RED ALERT To Schools: Ethical Concerns Raised About Body Exhibition At Moore Park, Sydney

Doctors Against Forced Organ Harvesting (DAFOH)  – Media Release 18/04/2018

Doctors Against Forced Organ Harvesting (DAFOH) continues to raise concern over the unethical nature of The Real Bodies: The exhibition, currently on display in Sydney’s Moore Park Byron Kennedy Hall. This is especially alarming as NSW schools are taking children on excursions to see the display of 20 human corpses and over 200 body specimens.

We are urgently seeking transparency from the organiser, Imagine Exhibitions Inc. over the origins of the specimens and valid consent documentation from the deceased and/or their families.

“Until such documentation is provided, we can’t in good conscience expose our children and the community to such an immoral and base commercial exploitation of the deceased. It undermines the moral fibre of society.

“This is inhumane and there are multiple first-world countries which are rectifying this apparent abuse. This is not about science, art or education. Such an unethical display is making a mockery of human dignity and the deceased,” says DAFOH spokesperson Sophia Bryskine.

Members of Parliament and NGOs are expected to make statements, raising their concerns about the exhibition.

DAFOH focuses on promoting ethics in medicine, particularly raising awareness in the area of unethical transplantation in China. We believe this exhibit is closely linked to the well documented violations, where unwilling organ donors become vulnerable victims of abuse.

“It is an insult to science and medicine – it is our duty of care to raise valid questions and demand valid answers. This case compromises the Hippocratic oath to ensure that this gross act is halted as soon as possible” says Sophia Bryskine.

We refer to the statements made by Imagine Exhibitions CEO Mr Tom Zaller (see here SBS report).

“To imply such an exhibit is for educational purpose and could inspire children to take up medicine, is no different to exposing a child to a crime scene,which is supposed to then instigate a degree in law and order.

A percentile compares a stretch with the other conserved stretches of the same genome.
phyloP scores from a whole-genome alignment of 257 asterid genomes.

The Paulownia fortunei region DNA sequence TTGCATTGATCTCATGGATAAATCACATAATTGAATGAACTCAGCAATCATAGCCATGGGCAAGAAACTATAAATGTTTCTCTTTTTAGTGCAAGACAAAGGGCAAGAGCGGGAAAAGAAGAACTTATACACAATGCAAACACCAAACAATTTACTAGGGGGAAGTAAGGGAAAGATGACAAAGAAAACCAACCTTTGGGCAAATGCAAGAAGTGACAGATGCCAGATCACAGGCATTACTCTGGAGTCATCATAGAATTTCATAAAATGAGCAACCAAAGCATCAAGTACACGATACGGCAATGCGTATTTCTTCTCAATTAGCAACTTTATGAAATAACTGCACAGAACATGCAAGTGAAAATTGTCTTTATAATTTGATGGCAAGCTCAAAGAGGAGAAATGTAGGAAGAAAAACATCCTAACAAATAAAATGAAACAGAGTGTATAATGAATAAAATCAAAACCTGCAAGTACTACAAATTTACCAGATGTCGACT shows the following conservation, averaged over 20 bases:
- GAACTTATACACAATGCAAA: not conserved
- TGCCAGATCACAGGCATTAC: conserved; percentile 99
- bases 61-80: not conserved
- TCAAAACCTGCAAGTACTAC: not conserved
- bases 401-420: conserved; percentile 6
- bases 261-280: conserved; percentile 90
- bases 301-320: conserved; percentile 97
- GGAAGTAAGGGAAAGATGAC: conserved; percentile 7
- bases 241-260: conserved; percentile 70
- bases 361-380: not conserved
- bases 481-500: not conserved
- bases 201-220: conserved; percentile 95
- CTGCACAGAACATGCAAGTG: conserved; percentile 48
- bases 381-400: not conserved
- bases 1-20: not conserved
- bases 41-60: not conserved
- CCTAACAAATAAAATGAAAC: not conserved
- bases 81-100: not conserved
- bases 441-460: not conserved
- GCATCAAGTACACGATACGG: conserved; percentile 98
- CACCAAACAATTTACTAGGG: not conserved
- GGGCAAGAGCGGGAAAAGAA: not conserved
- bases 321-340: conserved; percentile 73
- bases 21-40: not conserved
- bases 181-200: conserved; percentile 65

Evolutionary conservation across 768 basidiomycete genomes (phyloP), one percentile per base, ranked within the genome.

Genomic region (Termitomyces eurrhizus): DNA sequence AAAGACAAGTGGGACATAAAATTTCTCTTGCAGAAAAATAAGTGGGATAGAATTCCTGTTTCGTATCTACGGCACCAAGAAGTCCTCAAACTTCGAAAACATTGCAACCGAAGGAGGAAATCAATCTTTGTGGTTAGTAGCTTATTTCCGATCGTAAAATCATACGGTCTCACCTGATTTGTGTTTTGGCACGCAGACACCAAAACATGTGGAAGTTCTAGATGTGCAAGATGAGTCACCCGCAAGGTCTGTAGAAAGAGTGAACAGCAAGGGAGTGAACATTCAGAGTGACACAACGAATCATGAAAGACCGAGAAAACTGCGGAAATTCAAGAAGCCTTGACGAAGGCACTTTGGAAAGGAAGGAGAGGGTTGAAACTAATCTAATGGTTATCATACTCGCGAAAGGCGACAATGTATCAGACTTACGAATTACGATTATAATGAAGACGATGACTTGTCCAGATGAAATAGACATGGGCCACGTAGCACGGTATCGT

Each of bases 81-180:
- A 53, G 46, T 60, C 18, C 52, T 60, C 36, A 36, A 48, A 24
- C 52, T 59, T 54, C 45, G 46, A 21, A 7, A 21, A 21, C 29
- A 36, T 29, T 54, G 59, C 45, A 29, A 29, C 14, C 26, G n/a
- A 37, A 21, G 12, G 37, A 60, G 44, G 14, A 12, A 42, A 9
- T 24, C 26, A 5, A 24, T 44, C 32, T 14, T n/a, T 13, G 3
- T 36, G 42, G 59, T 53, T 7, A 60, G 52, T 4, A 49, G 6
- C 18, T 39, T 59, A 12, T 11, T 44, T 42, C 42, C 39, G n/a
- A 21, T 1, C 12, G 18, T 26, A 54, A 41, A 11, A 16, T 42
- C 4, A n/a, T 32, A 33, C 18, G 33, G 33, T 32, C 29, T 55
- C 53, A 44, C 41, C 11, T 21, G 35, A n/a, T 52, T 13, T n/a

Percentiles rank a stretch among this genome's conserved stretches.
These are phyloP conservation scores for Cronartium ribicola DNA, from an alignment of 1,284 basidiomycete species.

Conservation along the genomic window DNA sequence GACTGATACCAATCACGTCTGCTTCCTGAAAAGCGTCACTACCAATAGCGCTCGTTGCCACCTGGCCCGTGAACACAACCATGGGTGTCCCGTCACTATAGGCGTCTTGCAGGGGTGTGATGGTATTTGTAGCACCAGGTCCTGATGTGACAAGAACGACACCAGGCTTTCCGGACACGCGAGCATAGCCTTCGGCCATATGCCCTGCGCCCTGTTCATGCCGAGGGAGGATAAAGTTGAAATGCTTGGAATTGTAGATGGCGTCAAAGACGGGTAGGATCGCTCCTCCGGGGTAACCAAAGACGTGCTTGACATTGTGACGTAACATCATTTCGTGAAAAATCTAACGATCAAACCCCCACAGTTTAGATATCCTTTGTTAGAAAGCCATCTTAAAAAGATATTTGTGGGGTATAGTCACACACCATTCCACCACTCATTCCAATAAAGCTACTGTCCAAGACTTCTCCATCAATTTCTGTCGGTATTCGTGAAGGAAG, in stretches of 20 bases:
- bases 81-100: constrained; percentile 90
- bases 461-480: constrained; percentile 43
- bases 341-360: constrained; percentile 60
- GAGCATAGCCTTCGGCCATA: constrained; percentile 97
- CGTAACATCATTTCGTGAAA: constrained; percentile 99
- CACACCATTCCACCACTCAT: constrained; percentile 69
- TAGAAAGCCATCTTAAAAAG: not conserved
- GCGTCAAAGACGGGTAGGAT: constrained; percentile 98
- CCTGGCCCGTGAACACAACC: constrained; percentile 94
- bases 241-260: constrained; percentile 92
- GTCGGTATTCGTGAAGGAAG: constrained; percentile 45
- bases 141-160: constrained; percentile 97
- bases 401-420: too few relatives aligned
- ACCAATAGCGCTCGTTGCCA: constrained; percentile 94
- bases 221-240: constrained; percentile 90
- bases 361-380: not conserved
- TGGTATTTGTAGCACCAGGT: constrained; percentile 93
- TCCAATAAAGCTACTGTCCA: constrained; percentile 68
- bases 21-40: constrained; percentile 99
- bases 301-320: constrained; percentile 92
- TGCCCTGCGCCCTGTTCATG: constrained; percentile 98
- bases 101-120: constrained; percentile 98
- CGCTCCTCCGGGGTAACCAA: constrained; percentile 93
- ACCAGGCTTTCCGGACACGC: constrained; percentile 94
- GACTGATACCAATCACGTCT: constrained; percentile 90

“Such an inference is unreasonable and poor taste of judgment. Furthermore, this instance is not like showcasing King Tut or the mummies, we are talking about real people in real time and not about historical artefacts.”

Key factual points and background information:

It is our understanding that the presenters, Imagine Exhibitions Inc., have not been able to provide valid documentation to prove the bodies’ origins, according to the Newscorp report dated April 10. The same inability to provide appropriate documentation was reported during the 2017 exhibition in Prague and Slovakia.

Investigative reports have pointed to the questionable origin of the bodies — a large amount of which were created by a university in Dalian, China — suggesting that the cadavers came from executed political prisoners and dissenters. It is important to note that the German weekly Der Spiegel cited the inventor of plastination, Gunter Von Hagen, that the bodies from Dalian were “very fresh”, a criteria that is preferred in the plastination process. In accordance with China’s law a body can be classified as “unclaimed” if it remains in the morgues for 30 days – a duration too long for the plastination process to be successful.

Mr Zaller categorising the bodies to be “unclaimed” from the Dalian Public Security Bureau only raises more questions and increases the need for a thorough investigation. This statement does not address the potential use of political prisoners or prisoners of conscience in the exhibition. In fact the creator of plastination Gunther Von Hagens in his Institute of Plastination report (see page 29 of Report.) documented from the onset that it is important that the body needs to arrive at a plastination facility no later than 2-3 days after death (at the latest 10 days in cold weather conditions) in order to be usable (not decomposed and not preserved with chemicals). Based on this premise, it is reasonable to suggeset that there must be an intent to use the body before death or at the latest straight after death, not 30 days after sitting “unclaimed” in a morgue.

In 2010, France’s highest court, the French Supreme Court declared the commercial exhibition of human remains illegal, effectively closing down all such exhibits. Two years later, the Israeli Supreme Court issued a similar ruling. Hawaii banned the shows, as did city councils in Seattle and elsewhere.

New York forced an exhibitor in 2008 to place a sign at the front of its show admitting that it could not prove the provenance of its bodies, and demanded that all future shows arrive with complete documentation of the bodies.

China’s track record of abuse in the area of organ transplantation has been well documented by governments, media and independent investigators. The latest evidence compiled in the 2016 report by David Kilgour, Ethan Guttman, and David Matas indicates that China performs up to 100,000 transplants a year, while having a very underdeveloped public donation scheme.

For more information:


Source: DAFOH